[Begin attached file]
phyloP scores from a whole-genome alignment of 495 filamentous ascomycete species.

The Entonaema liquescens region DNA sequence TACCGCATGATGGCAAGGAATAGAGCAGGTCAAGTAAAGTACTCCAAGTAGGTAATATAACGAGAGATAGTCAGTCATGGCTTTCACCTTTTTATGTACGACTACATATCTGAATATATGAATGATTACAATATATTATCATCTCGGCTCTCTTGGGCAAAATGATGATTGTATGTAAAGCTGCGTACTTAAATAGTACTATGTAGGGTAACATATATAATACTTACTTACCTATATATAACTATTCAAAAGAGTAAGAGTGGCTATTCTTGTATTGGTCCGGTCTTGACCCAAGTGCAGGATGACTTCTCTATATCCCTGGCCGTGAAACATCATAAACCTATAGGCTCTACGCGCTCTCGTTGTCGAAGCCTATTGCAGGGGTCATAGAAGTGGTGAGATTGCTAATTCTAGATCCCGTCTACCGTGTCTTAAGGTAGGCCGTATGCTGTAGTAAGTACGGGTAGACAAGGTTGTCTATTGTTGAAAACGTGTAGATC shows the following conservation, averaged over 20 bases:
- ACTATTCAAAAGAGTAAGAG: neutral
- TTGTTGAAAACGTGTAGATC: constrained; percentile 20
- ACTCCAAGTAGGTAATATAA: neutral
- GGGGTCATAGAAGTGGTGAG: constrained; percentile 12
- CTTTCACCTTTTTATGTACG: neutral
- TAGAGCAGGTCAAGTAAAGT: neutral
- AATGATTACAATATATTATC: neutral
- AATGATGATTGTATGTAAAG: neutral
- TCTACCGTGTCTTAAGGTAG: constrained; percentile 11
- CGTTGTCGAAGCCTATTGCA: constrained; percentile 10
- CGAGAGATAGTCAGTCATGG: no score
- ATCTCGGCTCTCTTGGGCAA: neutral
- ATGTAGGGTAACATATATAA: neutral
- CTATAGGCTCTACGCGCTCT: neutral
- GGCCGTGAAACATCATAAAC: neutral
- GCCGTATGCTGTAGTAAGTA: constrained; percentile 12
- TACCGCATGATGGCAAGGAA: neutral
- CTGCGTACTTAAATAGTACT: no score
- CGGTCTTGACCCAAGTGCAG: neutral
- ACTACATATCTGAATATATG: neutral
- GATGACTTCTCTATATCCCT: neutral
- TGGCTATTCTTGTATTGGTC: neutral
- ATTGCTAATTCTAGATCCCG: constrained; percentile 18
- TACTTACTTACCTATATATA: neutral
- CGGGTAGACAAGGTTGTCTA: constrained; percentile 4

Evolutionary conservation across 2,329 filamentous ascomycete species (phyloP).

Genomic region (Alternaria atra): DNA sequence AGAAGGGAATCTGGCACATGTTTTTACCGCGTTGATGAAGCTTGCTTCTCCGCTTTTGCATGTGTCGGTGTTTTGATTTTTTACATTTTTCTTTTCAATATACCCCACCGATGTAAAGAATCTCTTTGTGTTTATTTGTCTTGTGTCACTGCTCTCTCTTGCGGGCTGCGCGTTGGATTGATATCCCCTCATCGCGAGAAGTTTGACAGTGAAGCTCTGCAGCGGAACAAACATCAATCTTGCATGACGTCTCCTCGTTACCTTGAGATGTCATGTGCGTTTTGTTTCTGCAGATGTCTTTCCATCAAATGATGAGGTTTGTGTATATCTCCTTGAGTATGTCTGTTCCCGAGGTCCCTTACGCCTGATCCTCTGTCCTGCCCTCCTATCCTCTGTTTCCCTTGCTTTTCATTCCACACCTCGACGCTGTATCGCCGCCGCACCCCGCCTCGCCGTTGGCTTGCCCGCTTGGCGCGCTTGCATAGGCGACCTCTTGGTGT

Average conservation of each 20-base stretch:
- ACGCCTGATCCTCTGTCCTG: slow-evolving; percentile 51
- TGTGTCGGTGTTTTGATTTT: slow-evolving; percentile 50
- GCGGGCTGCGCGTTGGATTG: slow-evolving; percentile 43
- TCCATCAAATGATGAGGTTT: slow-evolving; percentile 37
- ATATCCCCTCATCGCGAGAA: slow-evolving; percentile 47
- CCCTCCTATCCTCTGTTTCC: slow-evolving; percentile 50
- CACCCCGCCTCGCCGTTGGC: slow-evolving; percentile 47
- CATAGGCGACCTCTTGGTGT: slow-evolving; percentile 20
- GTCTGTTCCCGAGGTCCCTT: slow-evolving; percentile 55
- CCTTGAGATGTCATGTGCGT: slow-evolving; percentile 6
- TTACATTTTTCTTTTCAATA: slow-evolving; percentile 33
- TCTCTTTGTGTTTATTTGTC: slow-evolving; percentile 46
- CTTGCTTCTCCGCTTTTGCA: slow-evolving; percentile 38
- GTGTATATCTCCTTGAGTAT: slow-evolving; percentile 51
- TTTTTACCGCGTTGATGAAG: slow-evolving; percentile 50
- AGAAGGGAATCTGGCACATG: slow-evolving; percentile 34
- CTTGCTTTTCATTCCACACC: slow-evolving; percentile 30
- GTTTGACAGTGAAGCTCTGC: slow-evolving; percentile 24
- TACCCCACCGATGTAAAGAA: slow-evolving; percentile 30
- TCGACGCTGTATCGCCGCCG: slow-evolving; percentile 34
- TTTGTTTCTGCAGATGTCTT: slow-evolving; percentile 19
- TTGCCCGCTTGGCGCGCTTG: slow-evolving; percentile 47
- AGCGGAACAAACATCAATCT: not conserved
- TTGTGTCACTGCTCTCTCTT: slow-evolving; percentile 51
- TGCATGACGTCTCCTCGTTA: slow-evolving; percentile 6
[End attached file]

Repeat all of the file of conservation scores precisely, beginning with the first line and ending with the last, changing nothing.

phyloP scores from a whole-genome alignment of 495 filamentous ascomycete species.

The Entonaema liquescens region DNA sequence TACCGCATGATGGCAAGGAATAGAGCAGGTCAAGTAAAGTACTCCAAGTAGGTAATATAACGAGAGATAGTCAGTCATGGCTTTCACCTTTTTATGTACGACTACATATCTGAATATATGAATGATTACAATATATTATCATCTCGGCTCTCTTGGGCAAAATGATGATTGTATGTAAAGCTGCGTACTTAAATAGTACTATGTAGGGTAACATATATAATACTTACTTACCTATATATAACTATTCAAAAGAGTAAGAGTGGCTATTCTTGTATTGGTCCGGTCTTGACCCAAGTGCAGGATGACTTCTCTATATCCCTGGCCGTGAAACATCATAAACCTATAGGCTCTACGCGCTCTCGTTGTCGAAGCCTATTGCAGGGGTCATAGAAGTGGTGAGATTGCTAATTCTAGATCCCGTCTACCGTGTCTTAAGGTAGGCCGTATGCTGTAGTAAGTACGGGTAGACAAGGTTGTCTATTGTTGAAAACGTGTAGATC shows the following conservation, averaged over 20 bases:
- ACTATTCAAAAGAGTAAGAG: neutral
- TTGTTGAAAACGTGTAGATC: constrained; percentile 20
- ACTCCAAGTAGGTAATATAA: neutral
- GGGGTCATAGAAGTGGTGAG: constrained; percentile 12
- CTTTCACCTTTTTATGTACG: neutral
- TAGAGCAGGTCAAGTAAAGT: neutral
- AATGATTACAATATATTATC: neutral
- AATGATGATTGTATGTAAAG: neutral
- TCTACCGTGTCTTAAGGTAG: constrained; percentile 11
- CGTTGTCGAAGCCTATTGCA: constrained; percentile 10
- CGAGAGATAGTCAGTCATGG: no score
- ATCTCGGCTCTCTTGGGCAA: neutral
- ATGTAGGGTAACATATATAA: neutral
- CTATAGGCTCTACGCGCTCT: neutral
- GGCCGTGAAACATCATAAAC: neutral
- GCCGTATGCTGTAGTAAGTA: constrained; percentile 12
- TACCGCATGATGGCAAGGAA: neutral
- CTGCGTACTTAAATAGTACT: no score
- CGGTCTTGACCCAAGTGCAG: neutral
- ACTACATATCTGAATATATG: neutral
- GATGACTTCTCTATATCCCT: neutral
- TGGCTATTCTTGTATTGGTC: neutral
- ATTGCTAATTCTAGATCCCG: constrained; percentile 18
- TACTTACTTACCTATATATA: neutral
- CGGGTAGACAAGGTTGTCTA: constrained; percentile 4

Evolutionary conservation across 2,329 filamentous ascomycete species (phyloP).

Genomic region (Alternaria atra): DNA sequence AGAAGGGAATCTGGCACATGTTTTTACCGCGTTGATGAAGCTTGCTTCTCCGCTTTTGCATGTGTCGGTGTTTTGATTTTTTACATTTTTCTTTTCAATATACCCCACCGATGTAAAGAATCTCTTTGTGTTTATTTGTCTTGTGTCACTGCTCTCTCTTGCGGGCTGCGCGTTGGATTGATATCCCCTCATCGCGAGAAGTTTGACAGTGAAGCTCTGCAGCGGAACAAACATCAATCTTGCATGACGTCTCCTCGTTACCTTGAGATGTCATGTGCGTTTTGTTTCTGCAGATGTCTTTCCATCAAATGATGAGGTTTGTGTATATCTCCTTGAGTATGTCTGTTCCCGAGGTCCCTTACGCCTGATCCTCTGTCCTGCCCTCCTATCCTCTGTTTCCCTTGCTTTTCATTCCACACCTCGACGCTGTATCGCCGCCGCACCCCGCCTCGCCGTTGGCTTGCCCGCTTGGCGCGCTTGCATAGGCGACCTCTTGGTGT

Average conservation of each 20-base stretch:
- ACGCCTGATCCTCTGTCCTG: slow-evolving; percentile 51
- TGTGTCGGTGTTTTGATTTT: slow-evolving; percentile 50
- GCGGGCTGCGCGTTGGATTG: slow-evolving; percentile 43
- TCCATCAAATGATGAGGTTT: slow-evolving; percentile 37
- ATATCCCCTCATCGCGAGAA: slow-evolving; percentile 47
- CCCTCCTATCCTCTGTTTCC: slow-evolving; percentile 50
- CACCCCGCCTCGCCGTTGGC: slow-evolving; percentile 47
- CATAGGCGACCTCTTGGTGT: slow-evolving; percentile 20
- GTCTGTTCCCGAGGTCCCTT: slow-evolving; percentile 55
- CCTTGAGATGTCATGTGCGT: slow-evolving; percentile 6
- TTACATTTTTCTTTTCAATA: slow-evolving; percentile 33
- TCTCTTTGTGTTTATTTGTC: slow-evolving; percentile 46
- CTTGCTTCTCCGCTTTTGCA: slow-evolving; percentile 38
- GTGTATATCTCCTTGAGTAT: slow-evolving; percentile 51
- TTTTTACCGCGTTGATGAAG: slow-evolving; percentile 50
- AGAAGGGAATCTGGCACATG: slow-evolving; percentile 34
- CTTGCTTTTCATTCCACACC: slow-evolving; percentile 30
- GTTTGACAGTGAAGCTCTGC: slow-evolving; percentile 24
- TACCCCACCGATGTAAAGAA: slow-evolving; percentile 30
- TCGACGCTGTATCGCCGCCG: slow-evolving; percentile 34
- TTTGTTTCTGCAGATGTCTT: slow-evolving; percentile 19
- TTGCCCGCTTGGCGCGCTTG: slow-evolving; percentile 47
- AGCGGAACAAACATCAATCT: not conserved
- TTGTGTCACTGCTCTCTCTT: slow-evolving; percentile 51
- TGCATGACGTCTCCTCGTTA: slow-evolving; percentile 6